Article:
August 25, 2007

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texex said...

DNC Rules comment.

Before you break out the champagne and confetti over the Fla and Mich primaries, I'd suggest to give this a little more thought about the end results of this.

First of all, Fla Dems didn't ask for this. "They said they were bound by the vote of the Republican-controlled State Legislature, which set the primary for Jan. 29." Thus, the Fla primary is set by state law - not the DNC Bylaws Committee.

Second, the DNC is going to disenfranchise so many Dems, Indies, and moderate Repubs that it will probably stay red - something the Dem Party can ill afford to do in a state that played such an important role in the pres race of 2000. Whacking Fla Dems because of existing state law controlling the primaries will come back to haunt Dems all over the country for decades to come.

This whole "me first" triathalon was set in motion by Hairless Reid trying to make Nevada somehow relevant in the national picture and has grown into nothing less than total chaos in the political process.

I'm pretty sure the DNC will do the absolute stupid, short-sighted, most idiotic thing and flex its muscle over some inane rule that Fla Dems have no control over whatsoever to accomplish nothing more than disenfranchising more voters in this key state.

Whatever the end result, Nevada will remain as irrelevant as before. If Hairless really wanted to do something for Nevada he could get some candidates and money going for CD2 and CD3 to help out in securing the House majority instead of mindlessly tinkering with the election process without knowing in advance the ripple effect of his foolishness.

cls said...

In theory, I agree with you regarding the Florida Dems having this one taken out of their hands. However, I don't really blame Harry for this mess either. I really think that we either need to go to a national primary day (but this really hurts minor candidates) or regional ones, as I've spoken for in the past. The fact that state law can trump party rules (and Florida isn't the only one) has been ruled unconstitutional, and I hope that the Florida Dems can come up with some way to challenge this changing of the primary date in court. And being as this is a federal election, maybe it's time for Congress to pass a law that says that no state may move it's primary date in the year before the general election in which a presidential election is held. That way, if they wanted to move them, they would have to do so in the even numbered year prior to the presidential. In this case, the states would have had until December 31, 2008 to readjust their primary, but after that, they cannot do so.

Since caucuses are run and paid for by parties, and primaries are run by the states, this would solve a lot of this.

But, please explain to me how not seating Democratic delegates will disenfranchise moderate Rs and Indies. This is a primary, not a general election.

And finally, can you cool it with the name-calling? I am willing to listen to you, and I appreciate your arguments, but chill on the name calling. Seriously. It takes away from the legitimate points you are making.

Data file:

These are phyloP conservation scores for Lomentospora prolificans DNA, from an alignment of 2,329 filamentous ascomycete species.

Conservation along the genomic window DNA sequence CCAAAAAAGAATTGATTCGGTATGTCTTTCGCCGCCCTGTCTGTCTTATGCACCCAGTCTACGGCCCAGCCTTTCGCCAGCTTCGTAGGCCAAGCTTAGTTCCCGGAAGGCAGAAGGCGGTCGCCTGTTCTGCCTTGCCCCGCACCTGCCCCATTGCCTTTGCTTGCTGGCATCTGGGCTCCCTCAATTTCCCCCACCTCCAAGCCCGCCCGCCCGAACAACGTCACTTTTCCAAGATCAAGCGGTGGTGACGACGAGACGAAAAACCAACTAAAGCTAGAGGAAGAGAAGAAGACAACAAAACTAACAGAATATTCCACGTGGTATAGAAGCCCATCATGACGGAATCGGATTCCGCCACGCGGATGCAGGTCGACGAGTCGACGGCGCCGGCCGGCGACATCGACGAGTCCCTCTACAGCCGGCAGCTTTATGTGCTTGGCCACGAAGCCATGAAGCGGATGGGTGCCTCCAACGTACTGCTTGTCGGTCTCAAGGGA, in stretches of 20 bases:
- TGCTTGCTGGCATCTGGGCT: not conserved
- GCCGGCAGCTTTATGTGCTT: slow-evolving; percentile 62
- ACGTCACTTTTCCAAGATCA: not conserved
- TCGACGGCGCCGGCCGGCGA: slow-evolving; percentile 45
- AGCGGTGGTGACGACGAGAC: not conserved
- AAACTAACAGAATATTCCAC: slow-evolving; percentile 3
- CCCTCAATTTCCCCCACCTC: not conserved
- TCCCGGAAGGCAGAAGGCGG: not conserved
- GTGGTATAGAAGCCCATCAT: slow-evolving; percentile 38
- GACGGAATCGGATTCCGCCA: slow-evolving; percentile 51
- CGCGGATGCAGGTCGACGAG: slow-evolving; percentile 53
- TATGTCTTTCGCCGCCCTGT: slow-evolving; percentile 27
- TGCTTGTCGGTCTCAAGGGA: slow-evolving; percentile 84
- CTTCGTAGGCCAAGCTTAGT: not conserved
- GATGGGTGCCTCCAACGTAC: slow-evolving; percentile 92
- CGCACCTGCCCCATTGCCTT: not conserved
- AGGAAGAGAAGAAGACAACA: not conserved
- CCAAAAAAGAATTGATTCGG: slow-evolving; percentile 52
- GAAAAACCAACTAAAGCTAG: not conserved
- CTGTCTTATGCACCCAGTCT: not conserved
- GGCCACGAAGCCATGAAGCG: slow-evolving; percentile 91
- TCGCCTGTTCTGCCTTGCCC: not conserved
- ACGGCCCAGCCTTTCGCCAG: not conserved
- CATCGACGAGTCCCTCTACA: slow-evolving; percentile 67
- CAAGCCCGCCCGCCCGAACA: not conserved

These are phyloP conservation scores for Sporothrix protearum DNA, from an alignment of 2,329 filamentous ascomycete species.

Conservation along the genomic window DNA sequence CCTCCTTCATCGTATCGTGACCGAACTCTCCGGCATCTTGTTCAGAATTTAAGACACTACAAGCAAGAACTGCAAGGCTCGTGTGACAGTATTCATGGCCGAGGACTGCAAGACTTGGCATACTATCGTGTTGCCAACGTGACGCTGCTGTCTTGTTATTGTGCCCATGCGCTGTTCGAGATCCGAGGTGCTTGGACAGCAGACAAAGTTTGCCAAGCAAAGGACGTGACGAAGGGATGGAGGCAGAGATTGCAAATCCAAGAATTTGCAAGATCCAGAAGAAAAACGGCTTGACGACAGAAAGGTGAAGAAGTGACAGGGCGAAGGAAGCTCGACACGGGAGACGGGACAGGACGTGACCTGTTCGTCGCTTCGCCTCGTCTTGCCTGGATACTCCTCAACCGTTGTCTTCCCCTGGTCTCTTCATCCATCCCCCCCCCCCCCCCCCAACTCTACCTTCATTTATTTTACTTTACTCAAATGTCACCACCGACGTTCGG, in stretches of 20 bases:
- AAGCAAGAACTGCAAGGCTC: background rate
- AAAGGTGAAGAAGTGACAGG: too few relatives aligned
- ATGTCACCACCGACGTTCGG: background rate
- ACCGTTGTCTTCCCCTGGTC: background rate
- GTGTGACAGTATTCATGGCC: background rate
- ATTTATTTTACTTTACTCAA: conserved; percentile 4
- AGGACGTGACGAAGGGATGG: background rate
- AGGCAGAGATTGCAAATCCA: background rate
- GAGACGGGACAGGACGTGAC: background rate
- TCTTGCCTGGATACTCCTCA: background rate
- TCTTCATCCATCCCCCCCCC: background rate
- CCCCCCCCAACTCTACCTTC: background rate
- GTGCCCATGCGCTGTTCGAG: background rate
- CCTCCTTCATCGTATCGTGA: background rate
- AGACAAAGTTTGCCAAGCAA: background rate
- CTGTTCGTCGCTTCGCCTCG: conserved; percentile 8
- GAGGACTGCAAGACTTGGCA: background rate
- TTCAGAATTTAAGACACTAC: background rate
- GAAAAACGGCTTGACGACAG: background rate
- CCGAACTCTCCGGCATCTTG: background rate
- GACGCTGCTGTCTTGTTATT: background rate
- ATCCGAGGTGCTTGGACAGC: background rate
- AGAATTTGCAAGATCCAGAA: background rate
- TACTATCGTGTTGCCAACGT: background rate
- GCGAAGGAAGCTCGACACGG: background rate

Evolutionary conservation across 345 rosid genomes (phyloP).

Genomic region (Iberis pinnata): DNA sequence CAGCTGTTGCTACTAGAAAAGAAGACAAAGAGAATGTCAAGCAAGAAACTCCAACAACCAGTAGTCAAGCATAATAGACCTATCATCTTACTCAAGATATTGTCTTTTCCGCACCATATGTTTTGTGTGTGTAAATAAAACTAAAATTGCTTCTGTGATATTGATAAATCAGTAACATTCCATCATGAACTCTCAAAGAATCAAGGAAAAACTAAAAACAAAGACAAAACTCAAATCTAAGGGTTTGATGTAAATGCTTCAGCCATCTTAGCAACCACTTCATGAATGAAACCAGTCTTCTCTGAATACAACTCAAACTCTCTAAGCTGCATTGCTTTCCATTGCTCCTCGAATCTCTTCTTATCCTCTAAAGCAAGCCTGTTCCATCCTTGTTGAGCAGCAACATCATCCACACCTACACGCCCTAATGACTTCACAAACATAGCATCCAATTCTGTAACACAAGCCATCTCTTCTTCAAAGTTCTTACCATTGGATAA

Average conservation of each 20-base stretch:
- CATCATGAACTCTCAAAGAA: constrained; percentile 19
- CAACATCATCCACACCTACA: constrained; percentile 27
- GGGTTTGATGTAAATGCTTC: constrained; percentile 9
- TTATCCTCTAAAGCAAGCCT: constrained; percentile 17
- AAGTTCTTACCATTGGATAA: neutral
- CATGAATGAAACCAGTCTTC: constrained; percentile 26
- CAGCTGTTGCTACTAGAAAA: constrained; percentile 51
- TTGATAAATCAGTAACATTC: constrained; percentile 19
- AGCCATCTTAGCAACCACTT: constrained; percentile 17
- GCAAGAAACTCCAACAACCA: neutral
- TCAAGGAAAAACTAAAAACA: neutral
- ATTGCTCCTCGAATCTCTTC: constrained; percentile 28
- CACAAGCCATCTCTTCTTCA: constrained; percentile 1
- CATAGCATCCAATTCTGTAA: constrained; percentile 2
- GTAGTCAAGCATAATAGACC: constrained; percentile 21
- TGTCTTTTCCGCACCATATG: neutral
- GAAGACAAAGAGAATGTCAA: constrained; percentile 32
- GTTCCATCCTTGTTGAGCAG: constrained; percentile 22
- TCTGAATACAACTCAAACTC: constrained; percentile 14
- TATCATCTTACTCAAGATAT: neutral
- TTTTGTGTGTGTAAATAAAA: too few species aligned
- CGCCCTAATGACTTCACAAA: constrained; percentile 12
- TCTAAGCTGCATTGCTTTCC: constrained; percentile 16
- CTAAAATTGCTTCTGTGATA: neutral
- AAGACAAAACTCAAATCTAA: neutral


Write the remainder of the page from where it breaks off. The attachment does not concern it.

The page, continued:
texex said...

Yep, there oughta be a law to bring sanity back to the election process. But there won't be. And the reason there won't be is that electioneering has become a mega-billion dollar industry which must be fed. And fed and fed.

And I'll try to explain disenfranchising from my own simplistic Joe Sixpack point of view. By not seating delegates at the national convention it gives the appearance of being dogmatically heavy handed at the national level and excluding one state's delegates over another's. This, in effect, skews the overall process and discriminates against a part of the legitimae electorate - something which completely undermines the whole democratic process which the convention system is an integral part of.

If we eliminate Fla, then Mich or Nevada or others can also be eliminated. And to what constructive purpose? Seems like I heard somewhere Dems are "inclusive" but how can that hold water when a large bloc of voters are excluded from the national convention simply because they were following the laws of their state?

So in a state like Fla where Indies could actually be the "decider" in the outcome of the national election, they will have little incentive to follow the Dem party if it is viewed as selecting against one candidate or another through excluding delegates to the national convention..

Clearly there must be some rules and order in the process but the process has devolved into power struggles within the party trying to elevate 'lil 'ol Nevada into some kind of a national political powerhouse - something that it has not been in the past nor will be in the future.

I bring this up because things worked pretty well until Reid started mindlessly tinkering with the caucus/primary dates setting in to motion this whole national mess we're having to deal with now that is resulting in talk of excluding delegates from the electoral process - something I find totally repugnant be it Fla, Mich, or whatever state.

You simply can't exclude legitimate electors from the process without corrupting the overall system.

Dirty Harry said it best: "A man has to know his limitations."